General Garnet Wolseley was sent against the Ashanti with 2,500 British troops and several thousand West Indian and African troops (including some Fante) and subsequently became a household name in Britain. The war was covered by war correspondents, including Henry Morton Stanley and G. A. Henty. Military and medical instructions were printed for the troops.[10] The British government refused appeals to interfere with British arms manufacturers who sold to both sides.[11]

Road building

Wolseley was appointed on 13 August 1873[2] and went to the Gold Coast to make his plans before the arrival of his troops in January 1874. On 27 September 1873 a team of Royal Engineers landed at Cape Coast Castle. Their job was to expand the single file track that led to Coomassie, 160 miles (260 km) away, into a road that was suitable for troop movements. At the end of each day's march, roughly every 10 miles (16 km) a fortified camp would be built with 70 feet (21 m) long huts inside a stockade in an area that had been cleared of trees and undergrowth to provide some protection against hostile natives.[12]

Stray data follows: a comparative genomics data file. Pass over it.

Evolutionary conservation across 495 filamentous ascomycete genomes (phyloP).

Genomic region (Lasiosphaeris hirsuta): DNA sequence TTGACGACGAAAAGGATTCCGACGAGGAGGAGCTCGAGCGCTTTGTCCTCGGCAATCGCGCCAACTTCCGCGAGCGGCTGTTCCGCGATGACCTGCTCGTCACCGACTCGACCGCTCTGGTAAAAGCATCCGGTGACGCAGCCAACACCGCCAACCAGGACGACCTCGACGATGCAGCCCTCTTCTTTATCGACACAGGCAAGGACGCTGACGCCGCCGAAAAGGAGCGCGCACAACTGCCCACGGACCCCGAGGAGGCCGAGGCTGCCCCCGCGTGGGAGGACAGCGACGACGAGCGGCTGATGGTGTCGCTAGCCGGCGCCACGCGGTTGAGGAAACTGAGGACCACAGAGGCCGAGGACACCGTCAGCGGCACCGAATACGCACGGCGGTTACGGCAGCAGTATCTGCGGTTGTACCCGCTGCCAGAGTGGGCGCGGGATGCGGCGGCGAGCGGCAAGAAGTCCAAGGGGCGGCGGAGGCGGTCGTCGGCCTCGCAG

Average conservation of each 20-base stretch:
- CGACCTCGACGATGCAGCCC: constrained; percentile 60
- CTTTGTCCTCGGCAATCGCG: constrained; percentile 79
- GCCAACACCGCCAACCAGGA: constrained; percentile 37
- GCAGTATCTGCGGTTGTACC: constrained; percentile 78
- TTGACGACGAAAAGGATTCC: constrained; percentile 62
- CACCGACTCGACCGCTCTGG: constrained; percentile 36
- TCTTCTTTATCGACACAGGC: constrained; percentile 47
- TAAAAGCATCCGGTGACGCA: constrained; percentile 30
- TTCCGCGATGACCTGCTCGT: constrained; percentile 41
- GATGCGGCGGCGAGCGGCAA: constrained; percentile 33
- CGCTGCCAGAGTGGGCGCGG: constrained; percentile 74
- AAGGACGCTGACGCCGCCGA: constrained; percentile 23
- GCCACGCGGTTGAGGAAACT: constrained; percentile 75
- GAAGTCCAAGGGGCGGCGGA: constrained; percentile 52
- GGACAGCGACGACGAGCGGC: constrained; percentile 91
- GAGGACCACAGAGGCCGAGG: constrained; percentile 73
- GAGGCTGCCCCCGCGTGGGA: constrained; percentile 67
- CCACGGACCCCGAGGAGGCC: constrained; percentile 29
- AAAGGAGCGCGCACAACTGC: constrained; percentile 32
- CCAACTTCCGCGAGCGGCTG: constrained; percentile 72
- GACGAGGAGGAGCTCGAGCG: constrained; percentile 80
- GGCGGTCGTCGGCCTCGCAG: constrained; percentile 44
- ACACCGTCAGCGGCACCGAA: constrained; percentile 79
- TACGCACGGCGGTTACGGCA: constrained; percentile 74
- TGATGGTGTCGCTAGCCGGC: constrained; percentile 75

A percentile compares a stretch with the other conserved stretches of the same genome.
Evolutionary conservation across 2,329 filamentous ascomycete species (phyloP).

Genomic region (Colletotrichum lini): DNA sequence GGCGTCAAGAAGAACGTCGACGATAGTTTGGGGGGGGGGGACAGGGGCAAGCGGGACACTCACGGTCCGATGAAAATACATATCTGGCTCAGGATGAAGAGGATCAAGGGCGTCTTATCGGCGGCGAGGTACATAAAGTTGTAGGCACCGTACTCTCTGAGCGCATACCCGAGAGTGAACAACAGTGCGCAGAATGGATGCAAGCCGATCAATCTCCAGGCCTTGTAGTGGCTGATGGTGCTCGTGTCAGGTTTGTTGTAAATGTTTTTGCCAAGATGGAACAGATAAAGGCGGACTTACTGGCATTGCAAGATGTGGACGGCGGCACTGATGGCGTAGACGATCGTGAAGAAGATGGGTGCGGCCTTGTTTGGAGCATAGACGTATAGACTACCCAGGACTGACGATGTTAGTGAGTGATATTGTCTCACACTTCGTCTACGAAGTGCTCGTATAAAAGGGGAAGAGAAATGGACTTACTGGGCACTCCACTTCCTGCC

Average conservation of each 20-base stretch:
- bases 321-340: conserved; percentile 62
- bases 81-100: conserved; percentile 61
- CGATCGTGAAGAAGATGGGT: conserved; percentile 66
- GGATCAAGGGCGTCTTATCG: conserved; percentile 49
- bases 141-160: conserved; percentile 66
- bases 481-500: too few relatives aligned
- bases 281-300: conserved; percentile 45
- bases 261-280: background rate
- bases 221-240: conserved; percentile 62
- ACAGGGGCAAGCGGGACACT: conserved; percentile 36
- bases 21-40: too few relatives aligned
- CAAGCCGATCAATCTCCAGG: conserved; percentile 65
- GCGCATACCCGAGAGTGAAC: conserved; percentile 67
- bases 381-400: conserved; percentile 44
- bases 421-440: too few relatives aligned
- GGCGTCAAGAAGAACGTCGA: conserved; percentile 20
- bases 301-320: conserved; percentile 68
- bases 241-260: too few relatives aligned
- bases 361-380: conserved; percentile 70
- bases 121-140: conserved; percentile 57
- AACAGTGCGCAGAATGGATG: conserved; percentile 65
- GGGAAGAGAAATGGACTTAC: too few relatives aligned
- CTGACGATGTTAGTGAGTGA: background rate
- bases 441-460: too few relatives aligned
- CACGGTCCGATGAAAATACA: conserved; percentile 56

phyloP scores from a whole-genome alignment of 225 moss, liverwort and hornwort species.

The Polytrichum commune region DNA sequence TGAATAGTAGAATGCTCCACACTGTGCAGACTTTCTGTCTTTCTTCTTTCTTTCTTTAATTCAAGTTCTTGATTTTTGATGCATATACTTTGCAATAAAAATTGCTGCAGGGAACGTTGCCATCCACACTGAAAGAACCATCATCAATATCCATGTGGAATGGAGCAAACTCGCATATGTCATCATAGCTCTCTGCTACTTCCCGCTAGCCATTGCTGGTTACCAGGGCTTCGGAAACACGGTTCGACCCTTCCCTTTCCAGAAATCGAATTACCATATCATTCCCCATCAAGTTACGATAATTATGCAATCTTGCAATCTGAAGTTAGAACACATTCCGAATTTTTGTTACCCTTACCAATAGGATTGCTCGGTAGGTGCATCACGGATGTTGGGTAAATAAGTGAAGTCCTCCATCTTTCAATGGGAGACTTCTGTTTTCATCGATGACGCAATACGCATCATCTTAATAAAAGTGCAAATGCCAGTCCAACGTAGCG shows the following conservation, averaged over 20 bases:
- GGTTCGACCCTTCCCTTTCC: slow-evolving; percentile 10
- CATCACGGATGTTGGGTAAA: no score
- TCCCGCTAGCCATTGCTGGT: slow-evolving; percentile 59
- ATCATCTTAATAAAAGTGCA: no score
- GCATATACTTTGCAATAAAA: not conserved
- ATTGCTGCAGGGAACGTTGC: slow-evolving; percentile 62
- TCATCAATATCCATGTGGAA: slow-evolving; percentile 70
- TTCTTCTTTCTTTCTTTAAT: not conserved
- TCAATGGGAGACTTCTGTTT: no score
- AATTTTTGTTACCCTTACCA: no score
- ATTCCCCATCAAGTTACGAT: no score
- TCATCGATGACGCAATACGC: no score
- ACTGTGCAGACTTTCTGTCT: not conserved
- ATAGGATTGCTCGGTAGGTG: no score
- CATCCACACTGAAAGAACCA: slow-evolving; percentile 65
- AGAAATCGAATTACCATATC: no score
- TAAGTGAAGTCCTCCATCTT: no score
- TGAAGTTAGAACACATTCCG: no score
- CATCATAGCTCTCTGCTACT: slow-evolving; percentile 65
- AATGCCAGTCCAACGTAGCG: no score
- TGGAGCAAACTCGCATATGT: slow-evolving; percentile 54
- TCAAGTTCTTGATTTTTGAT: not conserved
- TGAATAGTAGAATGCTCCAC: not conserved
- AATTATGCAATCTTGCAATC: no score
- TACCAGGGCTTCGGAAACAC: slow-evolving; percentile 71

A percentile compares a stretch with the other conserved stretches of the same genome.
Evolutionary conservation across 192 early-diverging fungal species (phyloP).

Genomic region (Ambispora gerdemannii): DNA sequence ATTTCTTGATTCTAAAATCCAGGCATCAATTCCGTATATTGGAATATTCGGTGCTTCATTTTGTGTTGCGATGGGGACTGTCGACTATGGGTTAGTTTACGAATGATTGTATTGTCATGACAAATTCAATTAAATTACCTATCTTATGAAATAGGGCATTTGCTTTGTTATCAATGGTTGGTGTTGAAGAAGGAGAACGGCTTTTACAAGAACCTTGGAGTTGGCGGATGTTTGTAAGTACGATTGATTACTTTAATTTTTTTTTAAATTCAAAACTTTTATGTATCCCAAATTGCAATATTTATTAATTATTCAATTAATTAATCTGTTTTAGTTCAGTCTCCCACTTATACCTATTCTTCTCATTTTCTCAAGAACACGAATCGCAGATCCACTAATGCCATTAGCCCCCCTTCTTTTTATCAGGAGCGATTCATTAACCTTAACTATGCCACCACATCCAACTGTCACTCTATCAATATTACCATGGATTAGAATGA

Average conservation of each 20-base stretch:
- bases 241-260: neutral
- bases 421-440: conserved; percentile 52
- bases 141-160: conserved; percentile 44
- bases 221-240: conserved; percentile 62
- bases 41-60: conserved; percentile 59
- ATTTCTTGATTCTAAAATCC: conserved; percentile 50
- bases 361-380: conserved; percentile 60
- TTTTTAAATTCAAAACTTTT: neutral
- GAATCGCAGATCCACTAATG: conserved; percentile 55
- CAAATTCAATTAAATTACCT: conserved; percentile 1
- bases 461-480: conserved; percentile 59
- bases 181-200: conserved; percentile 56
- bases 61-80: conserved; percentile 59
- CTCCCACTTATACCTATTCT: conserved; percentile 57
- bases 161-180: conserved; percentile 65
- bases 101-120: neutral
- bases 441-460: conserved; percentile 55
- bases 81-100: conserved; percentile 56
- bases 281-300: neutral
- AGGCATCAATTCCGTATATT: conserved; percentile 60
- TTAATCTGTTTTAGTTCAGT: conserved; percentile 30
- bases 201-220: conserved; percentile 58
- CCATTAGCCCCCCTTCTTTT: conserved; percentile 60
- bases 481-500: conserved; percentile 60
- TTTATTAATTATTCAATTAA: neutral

Bridges were built across streams using trees, bamboo and creepers for ropes and a major bridge across the 63 yards (58 m)-wide River Prah was built using pre-manufactured pieces brought from Chatham, England. In total 237 bridges would be built. Some of the camps were larger—Prahsue, next to the bridge had a medical hut and a tower on a mound, stores, forge, telegraph office and post office.[13] It was stocked with 400 tons of food and 1.1m rounds of ammunition.[14] The labour was supplied locally. To start the workers did not know how to use European tools and were liable to vanish into the forest if they heard a rumour that the Ashanti were nearby. Sickness, despite taking quinine daily, claimed the European engineers. Even so, the road progressed. By 24 January a telegraph line reached Prahsue.[15]